We’ve just past the halfway point of our journey, dear reader. Today we traveled to La Palma and are staying in an immaculate lodge for the evening. Here’s the story…
Okay, this blog is an honest retelling of our travels, and that means the good and the not-so good. In this spirit, I must say that after four days of relative health I have been stricken with what I’ll codename “traveler’s digestion issues.” It’s a bummer and it was the first health issue listed on our pre-trip literature from the Center for Global Education in terms of what we may face. To put things in perspective, although I’d prefer not to have TDI, it’s better than one of the other possible ailments listed: malaria.
So I took some cipro and have been on a bread and banana diet all day. It was hard at dinner tonight because everyone’s dish – either chicken alfredo or sea bass and rice – looked so delicious. But I’m hoping things will be cleared up soon. I learned I’m not the only one to be stricken with TDI but we’re all in this together, helping each other make sure we’re drinking water and eating the right foods. And I must say, so long as one is proactive about dealing with the ailment, it can be relatively contained. It has left me tired and dehydrated but everyone’s been great about getting me water and checking in with me to make sure I’m not pushing myself beyond my limits. So to this end, it’s yet another community-building exercise for me and the nameless others afflicted.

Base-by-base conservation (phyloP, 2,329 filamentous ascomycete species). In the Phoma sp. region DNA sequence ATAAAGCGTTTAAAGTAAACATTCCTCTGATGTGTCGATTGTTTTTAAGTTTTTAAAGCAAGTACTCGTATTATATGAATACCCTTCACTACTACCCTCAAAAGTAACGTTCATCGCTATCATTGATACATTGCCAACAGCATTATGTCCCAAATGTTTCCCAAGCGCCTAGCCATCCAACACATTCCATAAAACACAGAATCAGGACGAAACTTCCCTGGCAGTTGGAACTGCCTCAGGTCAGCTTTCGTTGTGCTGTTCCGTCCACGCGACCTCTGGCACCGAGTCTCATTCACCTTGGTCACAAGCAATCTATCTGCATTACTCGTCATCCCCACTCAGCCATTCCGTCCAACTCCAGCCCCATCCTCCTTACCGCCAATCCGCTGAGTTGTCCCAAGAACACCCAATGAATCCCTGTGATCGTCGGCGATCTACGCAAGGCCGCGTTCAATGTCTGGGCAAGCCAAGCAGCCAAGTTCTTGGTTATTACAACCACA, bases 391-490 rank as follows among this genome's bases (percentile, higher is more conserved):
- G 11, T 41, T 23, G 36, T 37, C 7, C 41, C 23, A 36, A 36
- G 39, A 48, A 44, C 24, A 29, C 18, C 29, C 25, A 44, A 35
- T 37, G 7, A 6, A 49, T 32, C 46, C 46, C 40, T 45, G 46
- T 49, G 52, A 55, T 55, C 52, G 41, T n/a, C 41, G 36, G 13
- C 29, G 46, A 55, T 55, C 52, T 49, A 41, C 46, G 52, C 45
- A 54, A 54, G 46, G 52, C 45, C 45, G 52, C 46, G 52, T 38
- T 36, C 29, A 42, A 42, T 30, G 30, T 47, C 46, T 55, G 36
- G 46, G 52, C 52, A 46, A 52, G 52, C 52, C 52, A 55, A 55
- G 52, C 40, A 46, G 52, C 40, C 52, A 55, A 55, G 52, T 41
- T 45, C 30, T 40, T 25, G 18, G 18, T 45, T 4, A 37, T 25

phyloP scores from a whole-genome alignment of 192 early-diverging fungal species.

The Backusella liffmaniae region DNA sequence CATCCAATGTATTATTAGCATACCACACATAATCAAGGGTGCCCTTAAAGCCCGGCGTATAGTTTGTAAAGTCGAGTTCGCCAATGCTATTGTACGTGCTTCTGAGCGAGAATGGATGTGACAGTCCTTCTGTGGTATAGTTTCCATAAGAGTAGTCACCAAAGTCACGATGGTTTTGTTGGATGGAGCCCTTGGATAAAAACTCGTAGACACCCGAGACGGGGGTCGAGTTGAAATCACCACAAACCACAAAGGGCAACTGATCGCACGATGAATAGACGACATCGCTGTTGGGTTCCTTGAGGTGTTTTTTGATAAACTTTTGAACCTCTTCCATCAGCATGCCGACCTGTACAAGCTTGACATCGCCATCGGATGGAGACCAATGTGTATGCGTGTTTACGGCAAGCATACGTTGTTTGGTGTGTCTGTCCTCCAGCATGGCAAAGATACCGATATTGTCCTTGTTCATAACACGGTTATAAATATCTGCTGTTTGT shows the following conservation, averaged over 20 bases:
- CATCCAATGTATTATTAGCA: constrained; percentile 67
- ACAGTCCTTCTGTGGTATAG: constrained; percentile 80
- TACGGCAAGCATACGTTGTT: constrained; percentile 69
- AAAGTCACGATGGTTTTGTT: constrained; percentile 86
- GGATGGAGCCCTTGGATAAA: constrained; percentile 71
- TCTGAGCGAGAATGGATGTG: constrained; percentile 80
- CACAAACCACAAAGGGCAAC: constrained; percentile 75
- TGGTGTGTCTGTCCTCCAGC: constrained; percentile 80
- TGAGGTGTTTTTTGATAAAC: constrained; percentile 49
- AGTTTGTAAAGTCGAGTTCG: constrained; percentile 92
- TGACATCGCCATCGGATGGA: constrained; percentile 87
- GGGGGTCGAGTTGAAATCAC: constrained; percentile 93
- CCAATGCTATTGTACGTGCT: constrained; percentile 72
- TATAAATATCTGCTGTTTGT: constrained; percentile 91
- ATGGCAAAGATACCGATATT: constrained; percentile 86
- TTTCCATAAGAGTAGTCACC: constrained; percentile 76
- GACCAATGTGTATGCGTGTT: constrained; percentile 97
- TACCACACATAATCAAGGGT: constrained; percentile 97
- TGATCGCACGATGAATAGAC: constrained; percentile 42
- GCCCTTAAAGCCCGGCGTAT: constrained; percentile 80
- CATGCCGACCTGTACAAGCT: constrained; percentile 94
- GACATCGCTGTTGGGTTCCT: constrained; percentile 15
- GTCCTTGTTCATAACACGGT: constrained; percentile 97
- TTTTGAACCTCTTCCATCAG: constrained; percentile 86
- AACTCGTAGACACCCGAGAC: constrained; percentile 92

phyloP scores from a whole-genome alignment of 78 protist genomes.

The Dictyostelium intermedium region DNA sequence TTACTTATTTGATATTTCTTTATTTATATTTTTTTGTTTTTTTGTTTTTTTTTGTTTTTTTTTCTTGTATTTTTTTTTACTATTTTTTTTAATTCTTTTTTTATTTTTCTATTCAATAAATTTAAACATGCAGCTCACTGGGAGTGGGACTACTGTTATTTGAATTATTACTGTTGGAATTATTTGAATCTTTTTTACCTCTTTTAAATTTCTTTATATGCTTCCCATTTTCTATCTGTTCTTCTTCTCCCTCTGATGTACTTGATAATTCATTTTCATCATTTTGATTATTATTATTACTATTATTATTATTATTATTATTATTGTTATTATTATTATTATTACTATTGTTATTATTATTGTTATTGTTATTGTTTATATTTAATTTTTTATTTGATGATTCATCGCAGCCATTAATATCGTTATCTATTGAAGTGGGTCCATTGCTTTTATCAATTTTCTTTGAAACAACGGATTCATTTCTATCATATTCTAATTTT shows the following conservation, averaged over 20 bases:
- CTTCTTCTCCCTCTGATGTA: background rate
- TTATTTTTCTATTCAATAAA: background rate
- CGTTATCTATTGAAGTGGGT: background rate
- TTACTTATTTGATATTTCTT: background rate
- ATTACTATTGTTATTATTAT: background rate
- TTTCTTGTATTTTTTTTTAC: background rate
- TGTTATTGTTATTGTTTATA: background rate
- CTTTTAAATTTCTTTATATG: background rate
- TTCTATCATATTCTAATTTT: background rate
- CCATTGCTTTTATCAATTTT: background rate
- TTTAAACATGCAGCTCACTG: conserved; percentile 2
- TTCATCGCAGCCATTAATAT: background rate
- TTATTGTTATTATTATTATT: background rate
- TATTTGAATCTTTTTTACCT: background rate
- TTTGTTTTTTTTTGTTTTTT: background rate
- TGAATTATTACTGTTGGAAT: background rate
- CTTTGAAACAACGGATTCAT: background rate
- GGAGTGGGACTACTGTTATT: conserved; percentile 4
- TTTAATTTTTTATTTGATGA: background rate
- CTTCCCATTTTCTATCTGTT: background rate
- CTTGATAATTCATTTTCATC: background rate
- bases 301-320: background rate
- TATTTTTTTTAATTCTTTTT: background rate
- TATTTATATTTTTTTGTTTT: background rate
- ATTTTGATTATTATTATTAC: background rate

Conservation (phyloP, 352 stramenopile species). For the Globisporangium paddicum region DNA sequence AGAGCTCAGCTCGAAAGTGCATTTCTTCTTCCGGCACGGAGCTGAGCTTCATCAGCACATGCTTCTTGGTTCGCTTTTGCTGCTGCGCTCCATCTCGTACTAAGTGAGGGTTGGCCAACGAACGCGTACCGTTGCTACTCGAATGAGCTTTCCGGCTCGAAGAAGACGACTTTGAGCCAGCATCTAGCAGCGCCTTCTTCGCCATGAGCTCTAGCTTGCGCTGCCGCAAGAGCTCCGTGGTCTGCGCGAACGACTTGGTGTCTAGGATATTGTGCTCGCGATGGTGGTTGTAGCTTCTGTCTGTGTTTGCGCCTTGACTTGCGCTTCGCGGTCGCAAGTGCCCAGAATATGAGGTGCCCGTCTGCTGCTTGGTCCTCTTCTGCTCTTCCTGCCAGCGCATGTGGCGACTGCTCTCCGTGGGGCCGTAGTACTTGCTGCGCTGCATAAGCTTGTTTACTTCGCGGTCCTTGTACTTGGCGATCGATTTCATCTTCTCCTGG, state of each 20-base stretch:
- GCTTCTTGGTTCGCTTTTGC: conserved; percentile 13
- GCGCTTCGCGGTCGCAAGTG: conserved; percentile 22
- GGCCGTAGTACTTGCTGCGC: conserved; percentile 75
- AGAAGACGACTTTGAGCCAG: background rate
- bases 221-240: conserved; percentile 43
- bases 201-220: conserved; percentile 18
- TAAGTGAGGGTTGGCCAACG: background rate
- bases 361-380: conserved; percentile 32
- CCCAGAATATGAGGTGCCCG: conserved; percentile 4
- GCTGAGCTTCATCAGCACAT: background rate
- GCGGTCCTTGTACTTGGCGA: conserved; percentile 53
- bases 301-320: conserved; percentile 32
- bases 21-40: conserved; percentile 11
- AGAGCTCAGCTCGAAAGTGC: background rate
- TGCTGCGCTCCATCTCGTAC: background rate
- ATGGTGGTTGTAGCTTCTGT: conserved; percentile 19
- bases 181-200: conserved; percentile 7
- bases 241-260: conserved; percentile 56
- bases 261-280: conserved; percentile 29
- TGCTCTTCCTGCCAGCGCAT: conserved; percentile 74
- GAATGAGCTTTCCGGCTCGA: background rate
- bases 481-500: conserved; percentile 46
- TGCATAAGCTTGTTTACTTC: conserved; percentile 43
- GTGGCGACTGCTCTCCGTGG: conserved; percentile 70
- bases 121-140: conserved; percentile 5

The Brief History of the Dead
We first went to Monumento A la Memoria Y La Verdad, a memorial which invokes the Vietnam Memorial wall in the US but instead of listings soldiers it lists innocents. A foundation which works to find lost children was part of the collective who put together this forty-seven panel wall filled with names of those who were murdered or who were disappeared from the late 1970s through the end of the civil war in 1992. Families could pay around $3 to have their loved ones’ names put on the wall and beyond the names are a few panels of three-dimensional sculpture of the people, their suffering, and rise above the war.
The group was appropriately stoic in the presence of thousands of names, some of which were denoted by flowers taped up to the wall, roses laid on the ground, and a few names which were colored in red marker. The six Jesuit priests were on the wall, as was Romero. He’s not listed as monsignor or bishop or archbishop but just his full name, like all of the rest of the people. It’s solidarity in stone. The only difference is his name has visibly been worn down just a tad from people reaching out to